Graph Associations for Language Learning

I have had quite a few reactions to my post yesterday describing my experience studying Korean using Anki flash cards. The public ones can be read on the Korean subreddit, where the handful of comments tend to be quite critical. Some of that criticism is valid: I probably should use more images in my cards to reduce the need to translate from English, among other suggestions.

Perhaps the largest criticism was that my approach to Anki failed to fully use associations to make it easier for my brain to retain words. Word associations help our memories place words in different contexts, building up a "web" of our vocabulary. Connecting our words with sights, scenes, and sounds allows us to more natively recall vocabulary than simple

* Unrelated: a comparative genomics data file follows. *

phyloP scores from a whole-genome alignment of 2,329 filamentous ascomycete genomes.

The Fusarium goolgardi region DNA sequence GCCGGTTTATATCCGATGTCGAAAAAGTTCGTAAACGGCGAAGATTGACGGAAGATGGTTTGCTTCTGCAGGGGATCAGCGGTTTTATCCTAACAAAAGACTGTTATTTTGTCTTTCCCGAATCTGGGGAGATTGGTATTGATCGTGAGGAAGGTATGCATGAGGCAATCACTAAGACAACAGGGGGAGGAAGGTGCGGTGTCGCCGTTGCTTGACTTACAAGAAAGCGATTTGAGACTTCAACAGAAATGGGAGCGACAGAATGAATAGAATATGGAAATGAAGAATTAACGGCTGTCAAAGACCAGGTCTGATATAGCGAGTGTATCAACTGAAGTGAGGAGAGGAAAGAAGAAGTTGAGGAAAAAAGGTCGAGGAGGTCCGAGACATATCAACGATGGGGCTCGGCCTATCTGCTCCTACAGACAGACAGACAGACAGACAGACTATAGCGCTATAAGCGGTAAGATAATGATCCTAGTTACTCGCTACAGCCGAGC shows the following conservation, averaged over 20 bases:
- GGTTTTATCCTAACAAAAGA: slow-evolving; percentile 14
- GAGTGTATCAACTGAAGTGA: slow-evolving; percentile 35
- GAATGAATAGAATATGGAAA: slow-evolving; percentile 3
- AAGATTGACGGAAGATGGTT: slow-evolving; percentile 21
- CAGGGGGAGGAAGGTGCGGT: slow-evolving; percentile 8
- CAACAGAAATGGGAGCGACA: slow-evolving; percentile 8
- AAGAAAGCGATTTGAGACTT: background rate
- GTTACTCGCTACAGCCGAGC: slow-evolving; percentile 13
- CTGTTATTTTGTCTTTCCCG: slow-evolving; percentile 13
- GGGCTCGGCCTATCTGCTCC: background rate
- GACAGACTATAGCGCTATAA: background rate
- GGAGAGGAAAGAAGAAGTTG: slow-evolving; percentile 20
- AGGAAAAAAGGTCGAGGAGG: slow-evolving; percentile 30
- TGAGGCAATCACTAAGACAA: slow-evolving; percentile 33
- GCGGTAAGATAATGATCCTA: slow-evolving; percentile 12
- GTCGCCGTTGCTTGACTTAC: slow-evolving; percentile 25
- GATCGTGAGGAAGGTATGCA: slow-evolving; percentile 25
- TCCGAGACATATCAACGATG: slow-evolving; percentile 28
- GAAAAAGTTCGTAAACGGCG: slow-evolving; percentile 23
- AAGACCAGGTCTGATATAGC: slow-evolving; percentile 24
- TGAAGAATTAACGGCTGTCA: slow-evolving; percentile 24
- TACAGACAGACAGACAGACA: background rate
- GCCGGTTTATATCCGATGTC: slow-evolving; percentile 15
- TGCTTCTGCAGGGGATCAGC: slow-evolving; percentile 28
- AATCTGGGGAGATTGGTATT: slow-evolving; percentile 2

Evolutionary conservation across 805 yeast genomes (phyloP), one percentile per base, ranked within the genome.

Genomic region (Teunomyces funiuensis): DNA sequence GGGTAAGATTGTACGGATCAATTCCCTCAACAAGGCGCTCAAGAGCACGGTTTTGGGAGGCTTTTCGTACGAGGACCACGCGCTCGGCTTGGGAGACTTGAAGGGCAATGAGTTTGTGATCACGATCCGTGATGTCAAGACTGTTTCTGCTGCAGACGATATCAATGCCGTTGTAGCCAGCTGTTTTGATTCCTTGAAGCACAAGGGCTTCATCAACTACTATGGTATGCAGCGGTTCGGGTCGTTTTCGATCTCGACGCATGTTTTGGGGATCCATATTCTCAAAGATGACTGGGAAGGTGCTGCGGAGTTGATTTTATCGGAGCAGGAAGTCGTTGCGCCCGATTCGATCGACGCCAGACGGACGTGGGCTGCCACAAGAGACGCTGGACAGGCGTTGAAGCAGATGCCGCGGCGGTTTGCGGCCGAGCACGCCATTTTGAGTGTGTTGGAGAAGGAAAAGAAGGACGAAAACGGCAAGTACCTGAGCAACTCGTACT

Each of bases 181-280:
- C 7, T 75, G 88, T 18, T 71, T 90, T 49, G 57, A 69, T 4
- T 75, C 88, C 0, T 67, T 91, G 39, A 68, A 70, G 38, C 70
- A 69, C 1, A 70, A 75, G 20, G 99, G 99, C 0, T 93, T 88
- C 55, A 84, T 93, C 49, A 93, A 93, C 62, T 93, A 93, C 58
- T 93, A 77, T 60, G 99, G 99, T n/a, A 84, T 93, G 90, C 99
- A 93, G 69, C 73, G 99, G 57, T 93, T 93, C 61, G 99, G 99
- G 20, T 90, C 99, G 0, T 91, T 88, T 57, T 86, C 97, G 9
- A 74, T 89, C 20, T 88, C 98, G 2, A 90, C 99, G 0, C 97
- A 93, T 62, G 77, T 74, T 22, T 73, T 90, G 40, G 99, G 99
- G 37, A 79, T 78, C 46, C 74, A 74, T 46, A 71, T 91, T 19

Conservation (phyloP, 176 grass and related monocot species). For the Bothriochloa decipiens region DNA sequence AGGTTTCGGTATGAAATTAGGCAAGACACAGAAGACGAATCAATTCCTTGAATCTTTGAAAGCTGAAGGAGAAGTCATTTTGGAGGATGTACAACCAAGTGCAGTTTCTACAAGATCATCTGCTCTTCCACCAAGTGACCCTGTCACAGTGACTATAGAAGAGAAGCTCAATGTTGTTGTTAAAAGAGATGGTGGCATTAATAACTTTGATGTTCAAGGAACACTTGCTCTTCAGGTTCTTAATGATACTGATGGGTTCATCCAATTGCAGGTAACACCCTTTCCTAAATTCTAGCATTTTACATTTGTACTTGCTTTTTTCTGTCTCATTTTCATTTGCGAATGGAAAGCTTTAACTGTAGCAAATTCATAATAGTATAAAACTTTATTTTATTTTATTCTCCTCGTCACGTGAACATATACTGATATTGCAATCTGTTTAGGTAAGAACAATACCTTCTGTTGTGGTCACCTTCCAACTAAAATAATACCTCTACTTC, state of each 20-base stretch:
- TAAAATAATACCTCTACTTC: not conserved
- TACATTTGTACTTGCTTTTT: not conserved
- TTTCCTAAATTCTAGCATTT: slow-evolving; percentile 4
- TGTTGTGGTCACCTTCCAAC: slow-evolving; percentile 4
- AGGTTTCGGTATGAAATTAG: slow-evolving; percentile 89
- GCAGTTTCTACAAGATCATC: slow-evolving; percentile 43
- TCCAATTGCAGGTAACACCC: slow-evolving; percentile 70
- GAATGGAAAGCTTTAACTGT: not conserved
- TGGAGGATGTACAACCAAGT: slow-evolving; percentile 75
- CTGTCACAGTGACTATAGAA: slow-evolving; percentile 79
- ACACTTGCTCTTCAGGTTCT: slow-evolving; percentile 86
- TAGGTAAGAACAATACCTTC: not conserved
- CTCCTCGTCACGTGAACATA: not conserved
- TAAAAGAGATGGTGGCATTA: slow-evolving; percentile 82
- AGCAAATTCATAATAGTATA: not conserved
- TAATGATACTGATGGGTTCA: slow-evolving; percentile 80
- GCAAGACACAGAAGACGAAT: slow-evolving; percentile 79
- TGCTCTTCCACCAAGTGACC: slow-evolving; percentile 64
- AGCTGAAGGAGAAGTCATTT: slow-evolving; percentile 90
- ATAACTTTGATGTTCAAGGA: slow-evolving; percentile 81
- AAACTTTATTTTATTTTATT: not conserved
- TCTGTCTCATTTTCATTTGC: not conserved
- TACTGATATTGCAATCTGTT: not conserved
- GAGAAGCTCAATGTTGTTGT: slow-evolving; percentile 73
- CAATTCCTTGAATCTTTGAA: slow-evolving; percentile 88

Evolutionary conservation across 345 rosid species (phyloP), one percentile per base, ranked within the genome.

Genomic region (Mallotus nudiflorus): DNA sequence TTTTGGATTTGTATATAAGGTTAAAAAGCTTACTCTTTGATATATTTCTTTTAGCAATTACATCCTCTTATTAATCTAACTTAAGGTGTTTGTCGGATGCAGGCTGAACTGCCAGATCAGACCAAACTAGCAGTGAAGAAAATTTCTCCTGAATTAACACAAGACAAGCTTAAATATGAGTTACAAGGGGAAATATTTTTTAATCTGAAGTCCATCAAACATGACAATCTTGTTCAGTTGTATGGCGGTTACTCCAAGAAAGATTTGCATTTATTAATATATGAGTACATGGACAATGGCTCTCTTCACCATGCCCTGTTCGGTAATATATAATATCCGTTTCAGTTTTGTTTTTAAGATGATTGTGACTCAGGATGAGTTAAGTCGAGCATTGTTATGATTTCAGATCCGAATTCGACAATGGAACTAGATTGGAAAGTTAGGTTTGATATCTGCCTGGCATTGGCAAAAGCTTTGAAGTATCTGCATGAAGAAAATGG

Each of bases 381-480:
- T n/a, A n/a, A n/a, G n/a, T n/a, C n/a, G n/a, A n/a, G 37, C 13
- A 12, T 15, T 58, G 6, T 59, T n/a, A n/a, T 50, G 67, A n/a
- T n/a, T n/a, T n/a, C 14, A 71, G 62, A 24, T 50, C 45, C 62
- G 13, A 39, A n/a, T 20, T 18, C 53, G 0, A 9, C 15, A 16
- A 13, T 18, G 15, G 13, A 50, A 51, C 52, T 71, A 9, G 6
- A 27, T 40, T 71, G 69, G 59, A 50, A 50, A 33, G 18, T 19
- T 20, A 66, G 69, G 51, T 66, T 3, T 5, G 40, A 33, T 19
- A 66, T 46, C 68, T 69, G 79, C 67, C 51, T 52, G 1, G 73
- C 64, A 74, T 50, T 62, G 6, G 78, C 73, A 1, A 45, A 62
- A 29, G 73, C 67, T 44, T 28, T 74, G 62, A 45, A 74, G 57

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I Quit: 2+ Years of Anki and the (Near) Impossibility of Learning Languages

Language learning sucks. It sort of sucks for kids, but it certainly sucks for adults. This is my journey trying to learn Korean, and slowly coming to the realization that our current learning tools are simply not adequate for the job.

I don't have answers, although I certainly have ideas.


For the past five years or so, I have been studying the Korean language. I began in 2010 as I was preparing to be a Fulbright Researcher in South Korea. (technically, I started studying months before hearing back from the U.S. government that I was actually going — call it youthful confidence).

Since then, I have spent hundreds of hours studying Anki flash cards, reading books and articles, taking classes, getting tutored, watching movies,

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